Ballston-Spa Aug: 14. 1819
Your kind letter of July 1. was recd by me at Philadelphia, at the moment I was leaving the City. As you mentioned that you were at the same time setting out for Bedford, I percieved that I could without inconvenience postpone my answer until my arrival here—knowing that your letters are not sent after you to Bedford, but await your return to Monticello.
The report which you mention having heard of my intention to visit my friends in Virginia was not without foundation, & nothing can be better founded than the expectation you were so so good as to express, of my not leaving out Monticello. Indeed that has been always the principal, & by no means a mere accessary, in the object of my constantly intended summer excursion to the ancient dominion. As I found from your letter that you would be absent from Monticello precisely at the time which it is impossible to remain in our Cities, I changed my plan for this summer, & as usual, came here. Mr Correa, whom I have not seen since his last visit to Washington, as he returned to Philadelphia after my departure, intended to have made this visit with me—Being advised of your journey to Bedford, he will of course square his visit with your return. I doubt whether you will find him as agreeable as he was before he had on his shoulders, his ministerial responsibility. His place is by no means to him a benefice sans charge. He is so occupied by his Baltimore Pirates that the former playfulness of his mind seems to be done away—And indeed to his Philadelphia friends he appears to realize the story of “ Saultier devenu Financier.”—It is possible however that he may be more happily inspired at Monticello, & thus become himself again. It would be fortunate for himself & his friends, if not for his ministry, if he could take a leaf out of the best of his new Russian compeer, who, you must have observed, has come to this country with a predetermination to find every thing right—This change has been probably effected in some degree by the fate of his predecessor—for when he was here before, he was completely a fendeue. I am pleased that he made his excursion to Monticello. He expressed a great desire to see you—I think he was at Monticello formerly with Count Pahlen. He is a sarcastic, but at the same time a shrewd, little Calmue—& will without doubt, give satisfaction à qui de droit.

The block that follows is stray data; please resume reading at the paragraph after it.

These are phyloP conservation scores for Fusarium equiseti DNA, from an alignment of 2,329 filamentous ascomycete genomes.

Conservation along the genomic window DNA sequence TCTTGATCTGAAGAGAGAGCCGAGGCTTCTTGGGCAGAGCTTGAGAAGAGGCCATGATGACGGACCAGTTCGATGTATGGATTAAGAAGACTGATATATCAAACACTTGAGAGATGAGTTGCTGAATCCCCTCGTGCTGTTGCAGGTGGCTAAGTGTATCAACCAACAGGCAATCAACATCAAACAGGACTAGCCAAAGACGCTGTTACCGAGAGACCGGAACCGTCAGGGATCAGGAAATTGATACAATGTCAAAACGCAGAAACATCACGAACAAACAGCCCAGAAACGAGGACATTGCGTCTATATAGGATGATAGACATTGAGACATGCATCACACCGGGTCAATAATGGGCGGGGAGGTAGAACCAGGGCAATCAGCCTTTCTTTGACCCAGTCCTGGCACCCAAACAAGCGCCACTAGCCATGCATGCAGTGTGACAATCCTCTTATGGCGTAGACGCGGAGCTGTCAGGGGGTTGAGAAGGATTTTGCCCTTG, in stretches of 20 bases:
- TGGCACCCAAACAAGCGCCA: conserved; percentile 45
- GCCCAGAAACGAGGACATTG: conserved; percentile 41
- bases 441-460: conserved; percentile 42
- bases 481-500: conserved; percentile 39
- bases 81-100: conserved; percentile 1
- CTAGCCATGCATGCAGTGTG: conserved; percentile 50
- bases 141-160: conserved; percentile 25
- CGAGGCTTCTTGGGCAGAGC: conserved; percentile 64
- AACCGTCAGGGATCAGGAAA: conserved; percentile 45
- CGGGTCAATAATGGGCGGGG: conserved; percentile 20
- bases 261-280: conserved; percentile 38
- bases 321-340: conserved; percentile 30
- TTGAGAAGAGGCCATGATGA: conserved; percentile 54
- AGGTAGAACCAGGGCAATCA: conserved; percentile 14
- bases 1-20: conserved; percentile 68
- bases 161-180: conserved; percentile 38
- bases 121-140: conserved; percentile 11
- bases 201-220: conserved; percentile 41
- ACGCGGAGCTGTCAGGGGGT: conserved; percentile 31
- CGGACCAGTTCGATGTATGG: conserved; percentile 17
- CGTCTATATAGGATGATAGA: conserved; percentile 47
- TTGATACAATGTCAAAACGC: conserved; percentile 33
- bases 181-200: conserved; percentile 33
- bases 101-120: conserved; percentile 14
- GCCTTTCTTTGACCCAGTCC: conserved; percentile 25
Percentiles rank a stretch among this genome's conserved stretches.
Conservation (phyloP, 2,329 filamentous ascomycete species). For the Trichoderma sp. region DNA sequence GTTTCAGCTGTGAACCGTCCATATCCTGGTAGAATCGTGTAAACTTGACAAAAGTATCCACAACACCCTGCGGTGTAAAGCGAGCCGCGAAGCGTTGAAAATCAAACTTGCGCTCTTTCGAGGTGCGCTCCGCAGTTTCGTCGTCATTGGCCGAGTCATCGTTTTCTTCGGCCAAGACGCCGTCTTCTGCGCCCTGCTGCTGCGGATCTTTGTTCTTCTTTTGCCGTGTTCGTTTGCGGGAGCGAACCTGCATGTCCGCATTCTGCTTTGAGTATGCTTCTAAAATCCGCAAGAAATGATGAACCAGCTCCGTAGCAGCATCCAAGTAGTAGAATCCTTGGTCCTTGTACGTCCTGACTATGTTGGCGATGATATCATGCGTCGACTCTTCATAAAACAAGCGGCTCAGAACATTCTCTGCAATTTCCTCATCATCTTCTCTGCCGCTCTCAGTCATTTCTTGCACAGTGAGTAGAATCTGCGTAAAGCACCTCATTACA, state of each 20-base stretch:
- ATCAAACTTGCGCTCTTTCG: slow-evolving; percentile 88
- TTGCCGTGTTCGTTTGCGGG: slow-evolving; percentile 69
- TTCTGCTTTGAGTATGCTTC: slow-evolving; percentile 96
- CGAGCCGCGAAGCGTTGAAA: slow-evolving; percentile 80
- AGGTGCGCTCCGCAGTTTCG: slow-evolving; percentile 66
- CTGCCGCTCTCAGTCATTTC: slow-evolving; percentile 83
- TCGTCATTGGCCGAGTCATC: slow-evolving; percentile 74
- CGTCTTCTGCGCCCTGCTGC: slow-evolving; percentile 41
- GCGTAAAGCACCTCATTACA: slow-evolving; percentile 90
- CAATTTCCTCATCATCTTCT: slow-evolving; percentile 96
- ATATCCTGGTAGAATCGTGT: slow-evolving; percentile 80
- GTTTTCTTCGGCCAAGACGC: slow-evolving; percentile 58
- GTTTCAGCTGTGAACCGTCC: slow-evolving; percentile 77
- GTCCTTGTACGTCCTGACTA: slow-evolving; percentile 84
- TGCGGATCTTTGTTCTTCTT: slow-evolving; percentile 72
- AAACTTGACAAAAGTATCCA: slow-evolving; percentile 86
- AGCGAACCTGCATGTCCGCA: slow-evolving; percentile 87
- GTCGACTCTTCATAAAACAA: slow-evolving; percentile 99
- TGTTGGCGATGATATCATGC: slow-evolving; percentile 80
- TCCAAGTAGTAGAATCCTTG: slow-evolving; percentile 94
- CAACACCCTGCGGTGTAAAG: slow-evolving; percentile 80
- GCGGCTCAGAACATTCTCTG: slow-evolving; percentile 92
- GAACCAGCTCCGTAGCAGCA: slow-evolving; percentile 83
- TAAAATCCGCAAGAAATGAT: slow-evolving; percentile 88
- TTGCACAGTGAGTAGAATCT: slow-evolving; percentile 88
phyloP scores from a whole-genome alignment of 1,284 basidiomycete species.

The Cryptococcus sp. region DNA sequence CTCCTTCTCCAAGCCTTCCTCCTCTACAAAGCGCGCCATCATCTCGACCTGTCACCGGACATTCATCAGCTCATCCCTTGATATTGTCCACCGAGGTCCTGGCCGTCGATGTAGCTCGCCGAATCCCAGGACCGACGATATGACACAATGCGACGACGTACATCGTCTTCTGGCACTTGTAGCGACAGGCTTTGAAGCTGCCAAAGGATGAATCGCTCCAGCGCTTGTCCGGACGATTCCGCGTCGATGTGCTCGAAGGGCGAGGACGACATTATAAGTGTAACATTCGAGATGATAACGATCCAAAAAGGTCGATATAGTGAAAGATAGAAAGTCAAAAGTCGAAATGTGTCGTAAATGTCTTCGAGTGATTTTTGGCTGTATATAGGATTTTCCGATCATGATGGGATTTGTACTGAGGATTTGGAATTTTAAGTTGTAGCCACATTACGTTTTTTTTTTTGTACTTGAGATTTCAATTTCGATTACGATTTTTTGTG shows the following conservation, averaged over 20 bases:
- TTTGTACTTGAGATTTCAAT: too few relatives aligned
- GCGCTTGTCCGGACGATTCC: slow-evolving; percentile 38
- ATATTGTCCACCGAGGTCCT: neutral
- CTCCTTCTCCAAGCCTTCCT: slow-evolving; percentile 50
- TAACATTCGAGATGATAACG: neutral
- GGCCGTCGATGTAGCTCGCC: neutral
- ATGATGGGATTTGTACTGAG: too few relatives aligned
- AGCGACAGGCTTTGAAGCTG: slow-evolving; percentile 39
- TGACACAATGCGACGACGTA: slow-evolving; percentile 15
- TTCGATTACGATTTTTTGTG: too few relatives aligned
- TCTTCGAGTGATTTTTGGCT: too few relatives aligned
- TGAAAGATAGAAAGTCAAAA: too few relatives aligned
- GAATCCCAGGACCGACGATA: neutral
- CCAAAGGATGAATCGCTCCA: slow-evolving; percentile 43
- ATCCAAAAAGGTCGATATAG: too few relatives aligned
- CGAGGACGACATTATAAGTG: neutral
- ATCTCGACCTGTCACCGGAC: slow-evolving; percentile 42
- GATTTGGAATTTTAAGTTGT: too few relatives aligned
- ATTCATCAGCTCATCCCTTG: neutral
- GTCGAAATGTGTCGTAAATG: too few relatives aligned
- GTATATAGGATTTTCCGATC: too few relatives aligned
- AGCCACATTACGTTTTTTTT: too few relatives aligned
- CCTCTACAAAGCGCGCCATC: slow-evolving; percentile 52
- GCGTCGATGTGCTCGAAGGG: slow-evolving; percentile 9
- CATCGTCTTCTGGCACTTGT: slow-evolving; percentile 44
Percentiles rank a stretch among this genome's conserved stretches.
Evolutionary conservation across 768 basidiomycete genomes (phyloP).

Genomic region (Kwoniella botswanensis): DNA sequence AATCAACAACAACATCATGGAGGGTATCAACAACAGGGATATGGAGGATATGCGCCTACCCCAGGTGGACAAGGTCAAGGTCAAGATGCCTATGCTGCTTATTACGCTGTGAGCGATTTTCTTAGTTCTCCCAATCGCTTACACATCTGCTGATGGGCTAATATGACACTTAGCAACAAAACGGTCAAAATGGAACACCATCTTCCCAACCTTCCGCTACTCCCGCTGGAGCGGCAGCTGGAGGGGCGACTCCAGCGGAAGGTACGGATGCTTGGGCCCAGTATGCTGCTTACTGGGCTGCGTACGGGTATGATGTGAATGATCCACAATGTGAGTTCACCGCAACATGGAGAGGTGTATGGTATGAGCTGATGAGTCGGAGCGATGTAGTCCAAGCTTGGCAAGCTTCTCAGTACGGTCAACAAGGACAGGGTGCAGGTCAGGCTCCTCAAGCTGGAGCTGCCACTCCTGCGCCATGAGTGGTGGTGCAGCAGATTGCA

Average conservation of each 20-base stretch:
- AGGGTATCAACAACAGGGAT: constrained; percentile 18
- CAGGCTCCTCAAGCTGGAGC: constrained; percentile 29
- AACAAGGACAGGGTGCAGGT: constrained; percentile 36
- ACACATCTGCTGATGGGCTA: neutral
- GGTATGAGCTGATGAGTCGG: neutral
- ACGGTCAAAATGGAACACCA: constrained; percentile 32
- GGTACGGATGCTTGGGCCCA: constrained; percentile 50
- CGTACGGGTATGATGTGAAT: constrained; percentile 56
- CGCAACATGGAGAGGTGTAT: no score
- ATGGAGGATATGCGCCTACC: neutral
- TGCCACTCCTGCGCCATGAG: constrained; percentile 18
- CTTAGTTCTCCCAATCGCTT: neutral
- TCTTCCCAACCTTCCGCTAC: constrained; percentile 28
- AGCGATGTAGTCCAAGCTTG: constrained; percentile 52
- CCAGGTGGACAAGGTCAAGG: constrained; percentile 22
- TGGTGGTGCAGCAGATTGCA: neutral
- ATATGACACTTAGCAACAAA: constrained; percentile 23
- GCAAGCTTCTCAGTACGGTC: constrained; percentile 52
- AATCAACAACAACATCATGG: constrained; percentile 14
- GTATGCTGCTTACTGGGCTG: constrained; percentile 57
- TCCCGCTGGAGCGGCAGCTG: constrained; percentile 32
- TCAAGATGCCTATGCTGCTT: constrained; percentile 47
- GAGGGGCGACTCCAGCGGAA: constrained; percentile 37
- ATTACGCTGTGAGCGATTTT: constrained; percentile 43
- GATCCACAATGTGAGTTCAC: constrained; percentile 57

I communicated to the Anatomist, the information as to the postponed state of his chair. He had applied to me to ask for information. What I said respecting the Mathematician was volunteered on my part. It always give me pleasure to hear of the University. I look forward with great confidence to its being not only an ornamental, but an useful decoration to my native State. The cause which retards its progress, as mentioned by you, has the same unhappy influence on the affairs of this country both public & private—but nowhere has this influence been so cruel & so fatal as in the illfated & lawless City of Baltimore. The demoralization of that place has been always more marked I think than any part of the U. S.—It has the honor of having attained, without the stimulus of external war, the highest point of infamy to which France arrived when she thought herself at the last agony under foreign pressure, I mean the massacring of unarmed men in prison. It is only in such a place that such a man as Mr B. could have thought of acting as he did. For as Sallust says “nemo repente turpissimus fuit”—so no man could have so acted in a City where general morals had not preluded to it. It is really afflicting to see a man with such a capital of character as he had acquired by an honorable & useful life, throw the whole of it away at a dash—Where can scarcity be looked for if not under the cover & protection of such a character—But these beneful institutions are destined I fear, to outstrip all the forebodings of the best informed. I must own myself to be among those who did not foresee the unhappy effects which are now made evident, & still less there which are made probable, that is all the horror & distress of a “papier forcé”
Our old friend the Abbè Meralles previously to his death published in four vols his Melarges le Literature & dephi brophie. I recieved them before I left Philad. & have taken them with me as a part of my maticum for this year. Several pieces in them had a particular interest for me as I had heard the author read them in society. This work might perhaps please you—If so & if perchance you have not received it I will with great pleasure send it to you by mail or any other way you may prefer.
I see with some kind of alarm the life which you condemn yourself to lead—So much time passed at the writing desk must be unfavorable to health—& I really wish you would consult more your health & less the satisfaction of your correspondents. If any man has acquired a right to hang up his arms “ad postem Herculis” it is certainly you. I do not recommend this course to you on the principle laid down by Horace, but really on the score of a regard to your health, which age necessarily renders more precarious, & more in want of care. I am ashamed to say how little of this labor even a sense of duty can now make me beare. Accept my best wishes for the preservation of your valuable health, & believe me with invariable sentiments of respect & attachment, dear sir,
MHi: Coolidge Collection.